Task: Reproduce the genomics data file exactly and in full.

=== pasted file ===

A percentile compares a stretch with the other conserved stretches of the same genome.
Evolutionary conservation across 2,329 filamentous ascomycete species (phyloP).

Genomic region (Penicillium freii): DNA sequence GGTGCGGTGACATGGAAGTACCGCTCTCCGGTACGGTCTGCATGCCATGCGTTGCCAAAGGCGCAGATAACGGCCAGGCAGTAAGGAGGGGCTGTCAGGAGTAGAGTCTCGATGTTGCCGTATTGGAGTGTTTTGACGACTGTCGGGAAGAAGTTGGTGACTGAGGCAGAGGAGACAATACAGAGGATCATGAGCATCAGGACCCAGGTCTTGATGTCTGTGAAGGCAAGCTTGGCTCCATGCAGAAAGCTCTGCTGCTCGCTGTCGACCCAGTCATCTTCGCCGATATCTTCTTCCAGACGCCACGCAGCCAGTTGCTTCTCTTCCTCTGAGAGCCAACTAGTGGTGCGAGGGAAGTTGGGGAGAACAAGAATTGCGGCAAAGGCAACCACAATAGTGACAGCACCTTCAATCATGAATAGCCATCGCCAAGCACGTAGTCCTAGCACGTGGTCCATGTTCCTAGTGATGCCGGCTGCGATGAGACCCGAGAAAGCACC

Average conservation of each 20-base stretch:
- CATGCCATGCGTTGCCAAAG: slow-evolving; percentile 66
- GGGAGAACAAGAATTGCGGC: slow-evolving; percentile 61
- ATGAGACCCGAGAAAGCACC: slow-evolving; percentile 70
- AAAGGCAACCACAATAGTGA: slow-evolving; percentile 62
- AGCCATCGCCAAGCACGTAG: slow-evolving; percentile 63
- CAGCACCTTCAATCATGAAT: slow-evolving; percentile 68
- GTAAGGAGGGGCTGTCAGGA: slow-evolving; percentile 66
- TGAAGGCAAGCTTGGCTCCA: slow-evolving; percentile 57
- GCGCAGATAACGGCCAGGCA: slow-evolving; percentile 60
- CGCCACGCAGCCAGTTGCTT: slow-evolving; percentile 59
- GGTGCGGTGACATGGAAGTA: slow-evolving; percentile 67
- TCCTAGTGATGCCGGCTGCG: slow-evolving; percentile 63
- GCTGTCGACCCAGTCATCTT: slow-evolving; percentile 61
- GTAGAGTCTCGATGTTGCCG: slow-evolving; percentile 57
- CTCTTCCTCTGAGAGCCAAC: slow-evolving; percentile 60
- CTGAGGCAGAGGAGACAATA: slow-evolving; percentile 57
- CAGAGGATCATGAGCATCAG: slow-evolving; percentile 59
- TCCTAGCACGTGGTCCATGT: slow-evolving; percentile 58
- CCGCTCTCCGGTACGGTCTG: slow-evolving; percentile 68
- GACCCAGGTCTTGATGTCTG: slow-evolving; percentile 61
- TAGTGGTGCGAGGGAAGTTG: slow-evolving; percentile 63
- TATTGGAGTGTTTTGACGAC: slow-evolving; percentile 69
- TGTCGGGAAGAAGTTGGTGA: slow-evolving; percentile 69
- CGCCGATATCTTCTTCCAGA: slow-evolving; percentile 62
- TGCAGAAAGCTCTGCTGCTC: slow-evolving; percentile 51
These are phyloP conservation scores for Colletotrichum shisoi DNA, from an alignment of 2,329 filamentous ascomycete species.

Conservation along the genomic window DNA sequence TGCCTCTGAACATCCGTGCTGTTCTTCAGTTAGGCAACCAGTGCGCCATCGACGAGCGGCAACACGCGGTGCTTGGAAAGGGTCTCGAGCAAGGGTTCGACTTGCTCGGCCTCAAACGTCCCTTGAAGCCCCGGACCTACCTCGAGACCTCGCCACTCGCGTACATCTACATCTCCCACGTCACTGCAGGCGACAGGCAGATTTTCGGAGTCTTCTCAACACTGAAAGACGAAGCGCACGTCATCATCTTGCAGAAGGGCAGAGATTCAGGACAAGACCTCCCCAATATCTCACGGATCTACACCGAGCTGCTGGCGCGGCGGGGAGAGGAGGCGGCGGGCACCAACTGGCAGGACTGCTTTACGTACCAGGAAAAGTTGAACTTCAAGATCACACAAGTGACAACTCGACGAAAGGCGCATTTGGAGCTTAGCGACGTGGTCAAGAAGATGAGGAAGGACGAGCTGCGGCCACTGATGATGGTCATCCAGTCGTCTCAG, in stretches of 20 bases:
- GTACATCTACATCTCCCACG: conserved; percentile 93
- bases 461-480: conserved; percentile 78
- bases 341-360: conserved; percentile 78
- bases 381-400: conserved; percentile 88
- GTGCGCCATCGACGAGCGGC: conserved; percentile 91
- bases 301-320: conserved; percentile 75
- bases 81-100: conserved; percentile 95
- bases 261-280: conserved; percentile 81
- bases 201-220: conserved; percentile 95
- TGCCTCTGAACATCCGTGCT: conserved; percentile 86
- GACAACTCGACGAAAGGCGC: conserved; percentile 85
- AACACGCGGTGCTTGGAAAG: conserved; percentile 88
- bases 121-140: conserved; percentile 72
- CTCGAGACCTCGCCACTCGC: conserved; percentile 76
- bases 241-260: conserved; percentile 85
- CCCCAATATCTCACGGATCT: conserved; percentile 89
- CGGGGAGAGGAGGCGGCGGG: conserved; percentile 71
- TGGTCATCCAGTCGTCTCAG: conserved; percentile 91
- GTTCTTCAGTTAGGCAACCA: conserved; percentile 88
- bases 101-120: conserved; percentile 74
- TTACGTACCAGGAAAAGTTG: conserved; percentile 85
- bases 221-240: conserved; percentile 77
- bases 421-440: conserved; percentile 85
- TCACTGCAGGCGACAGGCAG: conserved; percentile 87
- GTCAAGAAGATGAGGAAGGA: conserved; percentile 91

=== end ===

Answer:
A percentile compares a stretch with the other conserved stretches of the same genome.
Evolutionary conservation across 2,329 filamentous ascomycete species (phyloP).

Genomic region (Penicillium freii): DNA sequence GGTGCGGTGACATGGAAGTACCGCTCTCCGGTACGGTCTGCATGCCATGCGTTGCCAAAGGCGCAGATAACGGCCAGGCAGTAAGGAGGGGCTGTCAGGAGTAGAGTCTCGATGTTGCCGTATTGGAGTGTTTTGACGACTGTCGGGAAGAAGTTGGTGACTGAGGCAGAGGAGACAATACAGAGGATCATGAGCATCAGGACCCAGGTCTTGATGTCTGTGAAGGCAAGCTTGGCTCCATGCAGAAAGCTCTGCTGCTCGCTGTCGACCCAGTCATCTTCGCCGATATCTTCTTCCAGACGCCACGCAGCCAGTTGCTTCTCTTCCTCTGAGAGCCAACTAGTGGTGCGAGGGAAGTTGGGGAGAACAAGAATTGCGGCAAAGGCAACCACAATAGTGACAGCACCTTCAATCATGAATAGCCATCGCCAAGCACGTAGTCCTAGCACGTGGTCCATGTTCCTAGTGATGCCGGCTGCGATGAGACCCGAGAAAGCACC

Average conservation of each 20-base stretch:
- CATGCCATGCGTTGCCAAAG: slow-evolving; percentile 66
- GGGAGAACAAGAATTGCGGC: slow-evolving; percentile 61
- ATGAGACCCGAGAAAGCACC: slow-evolving; percentile 70
- AAAGGCAACCACAATAGTGA: slow-evolving; percentile 62
- AGCCATCGCCAAGCACGTAG: slow-evolving; percentile 63
- CAGCACCTTCAATCATGAAT: slow-evolving; percentile 68
- GTAAGGAGGGGCTGTCAGGA: slow-evolving; percentile 66
- TGAAGGCAAGCTTGGCTCCA: slow-evolving; percentile 57
- GCGCAGATAACGGCCAGGCA: slow-evolving; percentile 60
- CGCCACGCAGCCAGTTGCTT: slow-evolving; percentile 59
- GGTGCGGTGACATGGAAGTA: slow-evolving; percentile 67
- TCCTAGTGATGCCGGCTGCG: slow-evolving; percentile 63
- GCTGTCGACCCAGTCATCTT: slow-evolving; percentile 61
- GTAGAGTCTCGATGTTGCCG: slow-evolving; percentile 57
- CTCTTCCTCTGAGAGCCAAC: slow-evolving; percentile 60
- CTGAGGCAGAGGAGACAATA: slow-evolving; percentile 57
- CAGAGGATCATGAGCATCAG: slow-evolving; percentile 59
- TCCTAGCACGTGGTCCATGT: slow-evolving; percentile 58
- CCGCTCTCCGGTACGGTCTG: slow-evolving; percentile 68
- GACCCAGGTCTTGATGTCTG: slow-evolving; percentile 61
- TAGTGGTGCGAGGGAAGTTG: slow-evolving; percentile 63
- TATTGGAGTGTTTTGACGAC: slow-evolving; percentile 69
- TGTCGGGAAGAAGTTGGTGA: slow-evolving; percentile 69
- CGCCGATATCTTCTTCCAGA: slow-evolving; percentile 62
- TGCAGAAAGCTCTGCTGCTC: slow-evolving; percentile 51
These are phyloP conservation scores for Colletotrichum shisoi DNA, from an alignment of 2,329 filamentous ascomycete species.

Conservation along the genomic window DNA sequence TGCCTCTGAACATCCGTGCTGTTCTTCAGTTAGGCAACCAGTGCGCCATCGACGAGCGGCAACACGCGGTGCTTGGAAAGGGTCTCGAGCAAGGGTTCGACTTGCTCGGCCTCAAACGTCCCTTGAAGCCCCGGACCTACCTCGAGACCTCGCCACTCGCGTACATCTACATCTCCCACGTCACTGCAGGCGACAGGCAGATTTTCGGAGTCTTCTCAACACTGAAAGACGAAGCGCACGTCATCATCTTGCAGAAGGGCAGAGATTCAGGACAAGACCTCCCCAATATCTCACGGATCTACACCGAGCTGCTGGCGCGGCGGGGAGAGGAGGCGGCGGGCACCAACTGGCAGGACTGCTTTACGTACCAGGAAAAGTTGAACTTCAAGATCACACAAGTGACAACTCGACGAAAGGCGCATTTGGAGCTTAGCGACGTGGTCAAGAAGATGAGGAAGGACGAGCTGCGGCCACTGATGATGGTCATCCAGTCGTCTCAG, in stretches of 20 bases:
- GTACATCTACATCTCCCACG: conserved; percentile 93
- bases 461-480: conserved; percentile 78
- bases 341-360: conserved; percentile 78
- bases 381-400: conserved; percentile 88
- GTGCGCCATCGACGAGCGGC: conserved; percentile 91
- bases 301-320: conserved; percentile 75
- bases 81-100: conserved; percentile 95
- bases 261-280: conserved; percentile 81
- bases 201-220: conserved; percentile 95
- TGCCTCTGAACATCCGTGCT: conserved; percentile 86
- GACAACTCGACGAAAGGCGC: conserved; percentile 85
- AACACGCGGTGCTTGGAAAG: conserved; percentile 88
- bases 121-140: conserved; percentile 72
- CTCGAGACCTCGCCACTCGC: conserved; percentile 76
- bases 241-260: conserved; percentile 85
- CCCCAATATCTCACGGATCT: conserved; percentile 89
- CGGGGAGAGGAGGCGGCGGG: conserved; percentile 71
- TGGTCATCCAGTCGTCTCAG: conserved; percentile 91
- GTTCTTCAGTTAGGCAACCA: conserved; percentile 88
- bases 101-120: conserved; percentile 74
- TTACGTACCAGGAAAAGTTG: conserved; percentile 85
- bases 221-240: conserved; percentile 77
- bases 421-440: conserved; percentile 85
- TCACTGCAGGCGACAGGCAG: conserved; percentile 87
- GTCAAGAAGATGAGGAAGGA: conserved; percentile 91